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Stacy Mandel Kaplan

Photo courtesy of MacIntyre Purcell Publishing Inc.

Reviewed by Jeffrey Sanzel

Looking for an entertaining summer read? A lightweight coffee table book? A terrific celebration of Long Island? Written by Stacy Mandel Kaplan, Kimberly Towers, Scott J. Mandel, and Jordan Kaplan, Hey Long Island … Do U Remember? (MacIntyre Purcell Publishing Inc.) is a fun, informative tome, blending a diverse collection of photos with fascinating anecdotes. The project began in 2008 when the authors started a Facebook group for the sharing of pictures and the history of Long Island. The group has since grown to more than 159,000 members. 

The book opens with a quick Long Island overview — a did you know?: geography, legal status, etc. Following this, the authors present a brief timeline, beginning with Long Island’s formation from a glacier in 19,000 BC and quickly working up to December 14, 2020, when the first vaccine was given in the United States, at Long Island Jewish Medical Center, in New Hyde Park. This thumbnail sketch sites the building of the Long Beach Boardwalk (1914); The Big Duck, off Route 24, in Flanders (1931); Levittown, the first modern American suburb (1947); the invention of the first video game (1958); the Blizzard of 1978; and the founding of the Long Island Ducks baseball team (2000), among other particulars.

On page ten, the book proper begins with Bald Hill in Farmingville. Each one- or two-page spread covers a different place, person, or event. With over 130 black-and-white photos       — many seen here for the first time — Hey Long Island … Do U Remember? is a delightful collective history of the place that over eight million people call home. 

One of the book’s many joys is opening at any point and working in any direction. The book requires no specific course, and the reader can dive in at will. For example, on page 14, one can read about the Bethpage Air Show. On page 75, details are offered on the “Sweet Hollow Creamery and Milk Home Delivery on Long Island.” On page 87 there is the “Riviera Bath Club.” Turn the page to have the author’s take on the Brooklyn Bridge.

Some pieces neatly build on others. “The Fashion Industry on Long Island” segues into “Fashion Trends on Long Island.” The latter starts with a portrait of the patriotic-influenced clothing of the Word War II 1940s. It travels through the media-influenced 1960s, moving onto the bold 1970s and the MTV 1980s. The authors’ crisp prose paints vivid images in a few short strokes.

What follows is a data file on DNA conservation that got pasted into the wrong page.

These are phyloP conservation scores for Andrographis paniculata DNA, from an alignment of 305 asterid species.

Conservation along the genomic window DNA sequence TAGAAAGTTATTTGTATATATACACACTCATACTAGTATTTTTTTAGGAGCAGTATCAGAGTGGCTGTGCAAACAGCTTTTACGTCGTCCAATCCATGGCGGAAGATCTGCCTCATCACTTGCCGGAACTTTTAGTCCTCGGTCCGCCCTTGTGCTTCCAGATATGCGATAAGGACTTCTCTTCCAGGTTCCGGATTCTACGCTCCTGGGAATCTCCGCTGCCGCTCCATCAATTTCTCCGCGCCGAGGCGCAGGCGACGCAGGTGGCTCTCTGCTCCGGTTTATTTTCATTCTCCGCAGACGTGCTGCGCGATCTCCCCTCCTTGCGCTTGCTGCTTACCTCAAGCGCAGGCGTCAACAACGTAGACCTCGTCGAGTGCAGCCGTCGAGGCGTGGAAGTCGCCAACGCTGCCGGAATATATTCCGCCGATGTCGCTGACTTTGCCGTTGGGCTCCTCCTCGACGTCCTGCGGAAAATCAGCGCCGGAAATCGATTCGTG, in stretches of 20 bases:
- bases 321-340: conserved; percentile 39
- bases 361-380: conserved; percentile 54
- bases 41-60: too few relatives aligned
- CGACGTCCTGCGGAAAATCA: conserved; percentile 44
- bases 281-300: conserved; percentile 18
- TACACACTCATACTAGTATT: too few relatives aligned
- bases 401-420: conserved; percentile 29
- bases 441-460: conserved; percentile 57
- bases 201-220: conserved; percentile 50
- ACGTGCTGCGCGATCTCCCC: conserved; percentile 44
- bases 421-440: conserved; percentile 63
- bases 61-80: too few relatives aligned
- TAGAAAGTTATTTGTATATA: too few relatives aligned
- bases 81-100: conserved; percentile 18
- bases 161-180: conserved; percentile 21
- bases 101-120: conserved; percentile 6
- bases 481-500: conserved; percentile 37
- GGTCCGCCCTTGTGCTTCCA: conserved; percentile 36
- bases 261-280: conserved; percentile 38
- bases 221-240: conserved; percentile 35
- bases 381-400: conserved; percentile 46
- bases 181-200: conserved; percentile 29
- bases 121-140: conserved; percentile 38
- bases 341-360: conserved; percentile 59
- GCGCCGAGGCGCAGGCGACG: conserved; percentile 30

The creators beautifully shape each entry, knowing when to allow the visuals to take the primary focus. “Charles Lindbergh’s Historic Flight” is dominated by a photo of the Spirit of St. Louis spanning a page and a half. They provide the most basic information (the flight from Roosevelt Field, Garden City, to Paris, the 3,600 mile/thirty-three-hour flight) and let the image carry the power. The prose-centric on “Airfields and Airports” is next, followed naturally by “Cradle of Aviation.” 

Cultural nods range from the band Ninedays, Jones Beach Theater, and the Ray Romano house to Port Washington’s Beacon Theatre and the Long Island Musical Hall of Fame. Oheka Castle warrants three pages with incredible photos, including an aerial view of the castle and another of the gardens and reflecting pool. “Houses of Worship” spans five pages and offers a complete range of religious denominations. There are a plethora of parks and preserves (“Tanner Park,” “Long Island Game Farm Wildlife Park and Children’s Zoo,” “Eisenhower Park,” “Muttontown Preserve,” “Bethpage State Park”) and restaurants (“Nathan’s Famous,” “Wetson’s,” “Pastosa Ravioli,” “Frank’s Steaks” and the “Lincoln Inn”). 

The book celebrates a varied and fascinating cross-section: everything from Grumman, Newsday, Superstorm Sandy, and the LIRR, to the Montauk Lighthouse, Whisper the Smithtown Bull, the Hope Sculpture, and the World’s Fair … Sagamore Hill and Sam Ash … the beaches, the festivals, the parades. And, of course, no book on Long Island is complete without at least a reference to poet Walt Whitman, as writer and icon. 

The authors smartly present enough information to cover each subject and stimulate interest. In addition to casual reading, the book is ideal for the classroom. Students could utilize the book to gain general knowledge on various events, ideas, and themes and then select topics to explore further and in-depth. 

Hey Long Island … Do U Remember? is a wonderful book and terrific addition to the library of works honoring the rich Long Island narrative. Order a copy today  at www.barnesandnoble.com, www.amazon.com, or your favorite online retailer.